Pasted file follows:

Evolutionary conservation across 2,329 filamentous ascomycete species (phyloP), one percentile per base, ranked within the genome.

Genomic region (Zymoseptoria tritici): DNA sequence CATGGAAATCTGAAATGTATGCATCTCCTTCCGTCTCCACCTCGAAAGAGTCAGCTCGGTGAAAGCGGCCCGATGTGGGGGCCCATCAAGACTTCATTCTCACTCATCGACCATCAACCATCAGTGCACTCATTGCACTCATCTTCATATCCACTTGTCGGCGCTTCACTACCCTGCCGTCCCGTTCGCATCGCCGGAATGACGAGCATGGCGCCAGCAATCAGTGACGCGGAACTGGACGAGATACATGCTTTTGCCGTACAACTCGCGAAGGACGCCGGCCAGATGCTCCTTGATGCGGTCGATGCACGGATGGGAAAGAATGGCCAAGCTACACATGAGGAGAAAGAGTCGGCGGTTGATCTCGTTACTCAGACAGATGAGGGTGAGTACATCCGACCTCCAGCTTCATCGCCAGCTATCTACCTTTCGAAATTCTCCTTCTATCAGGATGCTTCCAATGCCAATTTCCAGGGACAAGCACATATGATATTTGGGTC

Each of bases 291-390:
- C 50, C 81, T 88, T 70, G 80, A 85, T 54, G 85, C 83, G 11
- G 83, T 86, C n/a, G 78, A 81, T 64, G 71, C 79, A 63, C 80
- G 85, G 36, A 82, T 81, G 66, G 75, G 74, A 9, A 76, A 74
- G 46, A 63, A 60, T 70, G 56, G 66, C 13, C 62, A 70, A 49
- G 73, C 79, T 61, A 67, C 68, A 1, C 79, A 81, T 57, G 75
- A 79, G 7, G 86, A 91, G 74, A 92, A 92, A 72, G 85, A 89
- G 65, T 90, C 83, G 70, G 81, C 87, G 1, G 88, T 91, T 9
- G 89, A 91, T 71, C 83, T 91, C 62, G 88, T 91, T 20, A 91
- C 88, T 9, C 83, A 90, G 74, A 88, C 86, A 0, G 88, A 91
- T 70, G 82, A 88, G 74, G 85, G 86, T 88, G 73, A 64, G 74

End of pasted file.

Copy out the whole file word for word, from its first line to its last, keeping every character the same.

Evolutionary conservation across 2,329 filamentous ascomycete species (phyloP), one percentile per base, ranked within the genome.

Genomic region (Zymoseptoria tritici): DNA sequence CATGGAAATCTGAAATGTATGCATCTCCTTCCGTCTCCACCTCGAAAGAGTCAGCTCGGTGAAAGCGGCCCGATGTGGGGGCCCATCAAGACTTCATTCTCACTCATCGACCATCAACCATCAGTGCACTCATTGCACTCATCTTCATATCCACTTGTCGGCGCTTCACTACCCTGCCGTCCCGTTCGCATCGCCGGAATGACGAGCATGGCGCCAGCAATCAGTGACGCGGAACTGGACGAGATACATGCTTTTGCCGTACAACTCGCGAAGGACGCCGGCCAGATGCTCCTTGATGCGGTCGATGCACGGATGGGAAAGAATGGCCAAGCTACACATGAGGAGAAAGAGTCGGCGGTTGATCTCGTTACTCAGACAGATGAGGGTGAGTACATCCGACCTCCAGCTTCATCGCCAGCTATCTACCTTTCGAAATTCTCCTTCTATCAGGATGCTTCCAATGCCAATTTCCAGGGACAAGCACATATGATATTTGGGTC

Each of bases 291-390:
- C 50, C 81, T 88, T 70, G 80, A 85, T 54, G 85, C 83, G 11
- G 83, T 86, C n/a, G 78, A 81, T 64, G 71, C 79, A 63, C 80
- G 85, G 36, A 82, T 81, G 66, G 75, G 74, A 9, A 76, A 74
- G 46, A 63, A 60, T 70, G 56, G 66, C 13, C 62, A 70, A 49
- G 73, C 79, T 61, A 67, C 68, A 1, C 79, A 81, T 57, G 75
- A 79, G 7, G 86, A 91, G 74, A 92, A 92, A 72, G 85, A 89
- G 65, T 90, C 83, G 70, G 81, C 87, G 1, G 88, T 91, T 9
- G 89, A 91, T 71, C 83, T 91, C 62, G 88, T 91, T 20, A 91
- C 88, T 9, C 83, A 90, G 74, A 88, C 86, A 0, G 88, A 91
- T 70, G 82, A 88, G 74, G 85, G 86, T 88, G 73, A 64, G 74